Why to compress Images to Speed up the Website Loading

We all know the basic rules to follow to ensure a nice, speedy and accessible website: efficient design, architectural and coding good content, well compressed images and good hosting. Today the topic in hand is compressed images and we hope to give you some well timed advice..

Image size was important in the technology space when building websites 10 to 15 years ago when compression was not an option, but now since most of the internet connections have a stabilized and are considered fast it shouldn’t matter.

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It should be noted that if your audience are placed in the developing nations, then it is important that you have a fast loading website which does not get bogged down by big and clunky images which will slow down your site. Now, even Google will look at websites which are optimized correctly, ranking it higher than a similar site which has un-optimized images.

Why Image Optimization matters

Most designers and developers enjoy that the website is loaded with well-chosen and optimized images, but it still amuses me to see website which load slowly because images load in three to four stages.

It is no shock to find that the image is a thumbnail image which is 12 MP in size. The images are captured by a camera and transferred to the website to be used as the thumbnail image for a news story.

The original image is 5 MB in size and the dimensions are about 3000 pixels and 4000 pixels in size. In practice the image should be downgraded to 1000 pixels in size and uploaded to the site. This in turn will create another smaller version for use as the thumbnail, thus creating a very small 30 kb file rather than one 1666 times larger.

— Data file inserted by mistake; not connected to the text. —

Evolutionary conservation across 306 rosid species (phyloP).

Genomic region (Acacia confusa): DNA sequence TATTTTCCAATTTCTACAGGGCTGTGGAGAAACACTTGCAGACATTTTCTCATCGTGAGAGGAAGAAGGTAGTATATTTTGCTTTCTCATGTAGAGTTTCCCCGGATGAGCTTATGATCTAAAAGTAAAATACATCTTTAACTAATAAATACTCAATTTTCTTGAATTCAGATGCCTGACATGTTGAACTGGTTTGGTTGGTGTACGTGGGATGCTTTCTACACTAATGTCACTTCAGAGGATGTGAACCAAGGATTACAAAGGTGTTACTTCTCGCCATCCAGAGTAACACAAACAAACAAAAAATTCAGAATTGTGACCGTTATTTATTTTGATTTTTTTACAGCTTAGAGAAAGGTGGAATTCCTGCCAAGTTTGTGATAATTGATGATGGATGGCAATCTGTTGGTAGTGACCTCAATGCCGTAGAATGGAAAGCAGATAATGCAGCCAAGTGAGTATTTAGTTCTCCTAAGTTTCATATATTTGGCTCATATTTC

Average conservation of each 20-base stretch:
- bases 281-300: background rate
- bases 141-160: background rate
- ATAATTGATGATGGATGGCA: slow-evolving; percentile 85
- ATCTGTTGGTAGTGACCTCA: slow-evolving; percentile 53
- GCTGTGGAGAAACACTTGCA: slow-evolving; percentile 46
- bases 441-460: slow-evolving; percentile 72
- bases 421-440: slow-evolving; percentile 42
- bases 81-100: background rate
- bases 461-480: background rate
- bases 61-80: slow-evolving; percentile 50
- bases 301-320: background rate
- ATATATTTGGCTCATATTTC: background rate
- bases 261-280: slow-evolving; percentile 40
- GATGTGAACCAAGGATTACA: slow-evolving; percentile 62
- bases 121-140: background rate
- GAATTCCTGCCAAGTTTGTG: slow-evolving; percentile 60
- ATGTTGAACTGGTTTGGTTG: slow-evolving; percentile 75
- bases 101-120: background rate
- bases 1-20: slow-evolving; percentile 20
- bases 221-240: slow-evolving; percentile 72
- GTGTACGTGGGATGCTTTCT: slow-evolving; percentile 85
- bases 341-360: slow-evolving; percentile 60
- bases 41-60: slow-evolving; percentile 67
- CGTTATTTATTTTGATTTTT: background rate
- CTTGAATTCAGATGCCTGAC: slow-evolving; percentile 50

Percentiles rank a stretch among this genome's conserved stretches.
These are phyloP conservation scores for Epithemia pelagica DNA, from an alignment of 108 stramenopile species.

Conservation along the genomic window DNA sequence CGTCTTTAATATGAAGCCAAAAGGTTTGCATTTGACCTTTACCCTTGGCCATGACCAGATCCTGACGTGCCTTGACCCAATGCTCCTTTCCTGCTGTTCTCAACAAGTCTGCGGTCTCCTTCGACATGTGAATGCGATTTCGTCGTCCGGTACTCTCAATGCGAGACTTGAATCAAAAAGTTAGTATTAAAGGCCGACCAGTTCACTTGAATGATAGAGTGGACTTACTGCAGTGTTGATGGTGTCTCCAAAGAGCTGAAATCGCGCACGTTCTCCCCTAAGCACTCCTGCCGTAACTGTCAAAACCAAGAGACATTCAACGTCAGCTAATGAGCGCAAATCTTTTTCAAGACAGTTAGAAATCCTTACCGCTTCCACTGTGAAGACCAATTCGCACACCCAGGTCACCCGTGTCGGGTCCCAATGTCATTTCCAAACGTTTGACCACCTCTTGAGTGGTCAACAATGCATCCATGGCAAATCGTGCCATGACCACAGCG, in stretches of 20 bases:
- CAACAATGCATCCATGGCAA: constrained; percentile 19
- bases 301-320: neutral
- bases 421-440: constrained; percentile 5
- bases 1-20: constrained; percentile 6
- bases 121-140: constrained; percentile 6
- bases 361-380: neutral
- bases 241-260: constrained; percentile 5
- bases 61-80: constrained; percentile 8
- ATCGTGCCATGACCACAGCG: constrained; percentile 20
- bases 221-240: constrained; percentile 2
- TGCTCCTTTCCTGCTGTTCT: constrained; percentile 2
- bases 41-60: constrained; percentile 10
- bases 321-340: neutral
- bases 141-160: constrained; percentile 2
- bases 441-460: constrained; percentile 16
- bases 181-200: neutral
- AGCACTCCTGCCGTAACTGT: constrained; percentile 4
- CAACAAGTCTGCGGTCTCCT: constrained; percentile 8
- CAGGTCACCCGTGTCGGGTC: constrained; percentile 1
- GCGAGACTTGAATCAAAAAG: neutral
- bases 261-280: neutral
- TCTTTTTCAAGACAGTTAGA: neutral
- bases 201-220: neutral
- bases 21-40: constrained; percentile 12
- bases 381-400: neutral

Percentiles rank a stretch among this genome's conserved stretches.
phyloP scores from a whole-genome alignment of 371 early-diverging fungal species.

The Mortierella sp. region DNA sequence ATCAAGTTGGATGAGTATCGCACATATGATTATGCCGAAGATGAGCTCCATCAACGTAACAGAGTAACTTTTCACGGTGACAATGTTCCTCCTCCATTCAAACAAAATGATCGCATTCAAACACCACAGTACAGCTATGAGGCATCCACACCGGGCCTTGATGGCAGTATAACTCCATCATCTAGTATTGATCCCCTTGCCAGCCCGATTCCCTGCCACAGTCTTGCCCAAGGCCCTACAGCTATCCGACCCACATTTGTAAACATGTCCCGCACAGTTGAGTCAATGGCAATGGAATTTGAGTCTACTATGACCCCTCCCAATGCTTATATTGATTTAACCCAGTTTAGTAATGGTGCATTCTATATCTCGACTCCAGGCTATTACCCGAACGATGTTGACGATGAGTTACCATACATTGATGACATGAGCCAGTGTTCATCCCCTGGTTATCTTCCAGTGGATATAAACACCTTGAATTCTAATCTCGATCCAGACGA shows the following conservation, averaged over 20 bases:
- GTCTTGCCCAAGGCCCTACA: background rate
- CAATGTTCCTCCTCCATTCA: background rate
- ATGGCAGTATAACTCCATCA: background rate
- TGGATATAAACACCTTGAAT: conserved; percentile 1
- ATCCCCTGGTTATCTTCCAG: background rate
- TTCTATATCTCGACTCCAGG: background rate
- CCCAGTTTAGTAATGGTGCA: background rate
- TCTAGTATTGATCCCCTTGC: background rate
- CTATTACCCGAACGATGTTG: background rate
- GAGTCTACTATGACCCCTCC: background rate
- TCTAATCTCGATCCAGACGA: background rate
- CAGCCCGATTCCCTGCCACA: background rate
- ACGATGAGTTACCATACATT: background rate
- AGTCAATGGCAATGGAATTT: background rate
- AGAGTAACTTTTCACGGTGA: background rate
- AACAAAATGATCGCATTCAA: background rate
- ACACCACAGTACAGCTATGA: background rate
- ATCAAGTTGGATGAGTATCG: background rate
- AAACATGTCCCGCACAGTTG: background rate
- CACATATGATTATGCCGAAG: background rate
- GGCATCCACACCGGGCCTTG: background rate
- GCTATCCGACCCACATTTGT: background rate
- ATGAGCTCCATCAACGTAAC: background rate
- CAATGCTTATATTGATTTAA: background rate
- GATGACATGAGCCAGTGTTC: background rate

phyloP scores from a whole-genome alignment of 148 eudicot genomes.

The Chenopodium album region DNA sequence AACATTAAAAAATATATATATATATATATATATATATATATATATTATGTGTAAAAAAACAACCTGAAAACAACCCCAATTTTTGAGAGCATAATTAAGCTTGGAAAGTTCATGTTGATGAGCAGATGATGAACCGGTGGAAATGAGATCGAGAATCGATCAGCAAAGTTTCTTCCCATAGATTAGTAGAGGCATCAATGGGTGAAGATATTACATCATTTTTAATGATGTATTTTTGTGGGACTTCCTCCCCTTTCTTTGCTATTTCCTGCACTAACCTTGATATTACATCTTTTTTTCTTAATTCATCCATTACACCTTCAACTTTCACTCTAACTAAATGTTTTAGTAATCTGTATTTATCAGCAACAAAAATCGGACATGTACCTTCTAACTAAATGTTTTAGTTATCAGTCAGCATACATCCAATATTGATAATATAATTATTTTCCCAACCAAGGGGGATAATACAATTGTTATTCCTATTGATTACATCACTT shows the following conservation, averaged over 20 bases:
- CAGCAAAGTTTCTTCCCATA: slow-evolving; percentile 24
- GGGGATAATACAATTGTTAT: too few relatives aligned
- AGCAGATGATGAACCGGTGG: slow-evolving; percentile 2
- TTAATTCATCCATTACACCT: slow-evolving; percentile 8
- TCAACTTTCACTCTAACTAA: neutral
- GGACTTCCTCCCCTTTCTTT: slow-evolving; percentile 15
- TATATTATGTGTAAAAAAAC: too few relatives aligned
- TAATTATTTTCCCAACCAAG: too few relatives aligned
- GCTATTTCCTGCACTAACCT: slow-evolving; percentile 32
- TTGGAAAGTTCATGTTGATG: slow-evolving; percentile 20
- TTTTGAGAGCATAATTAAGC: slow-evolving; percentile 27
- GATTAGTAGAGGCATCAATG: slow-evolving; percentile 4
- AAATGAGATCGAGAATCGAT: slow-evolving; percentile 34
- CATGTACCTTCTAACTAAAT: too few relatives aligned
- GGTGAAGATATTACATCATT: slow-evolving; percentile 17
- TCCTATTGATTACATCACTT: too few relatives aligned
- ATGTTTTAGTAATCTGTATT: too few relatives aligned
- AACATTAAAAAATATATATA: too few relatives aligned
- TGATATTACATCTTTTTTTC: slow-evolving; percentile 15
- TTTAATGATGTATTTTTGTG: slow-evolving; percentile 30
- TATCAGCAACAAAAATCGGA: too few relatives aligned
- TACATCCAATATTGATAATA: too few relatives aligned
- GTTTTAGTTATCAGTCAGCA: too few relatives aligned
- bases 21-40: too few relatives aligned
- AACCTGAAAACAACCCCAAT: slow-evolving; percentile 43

The thumbnail which is 5 MB in size will take 3 seconds to load while the compressed will take less than a fraction to load. Consider that if the whole page were filled with thumbnails.

Logos and icons

If for logos and icons, use SVGs made from vector shapes. SVGs will scale correctly for all devices. Otherwise, use transparent 8-bits PNGs. Never use and save a single color file as a compressed JPG, it makes them look like them have been bashed.

Photos

Use JPG for photos. If you’re using a program like Photoshop, it’s easy to forget to change the output type after saving out a load of PNG files, for example, so check you’re saving out as JPG and reduce the quality down to 50%. The reduction in quality won’t be noticed by the user.

Diagrams and infographics

Like logos and icons, solid color graphics should be saved out as 8bit PNGs or good old GIFs. If you have a PNG files which opens up and shows a lot more details than what is being displayed, upload the file on the suitable page and add a zoom icon to have the full-size file open in a popup. There’s nothing wrong with a pop-up that the user has clicked to open.

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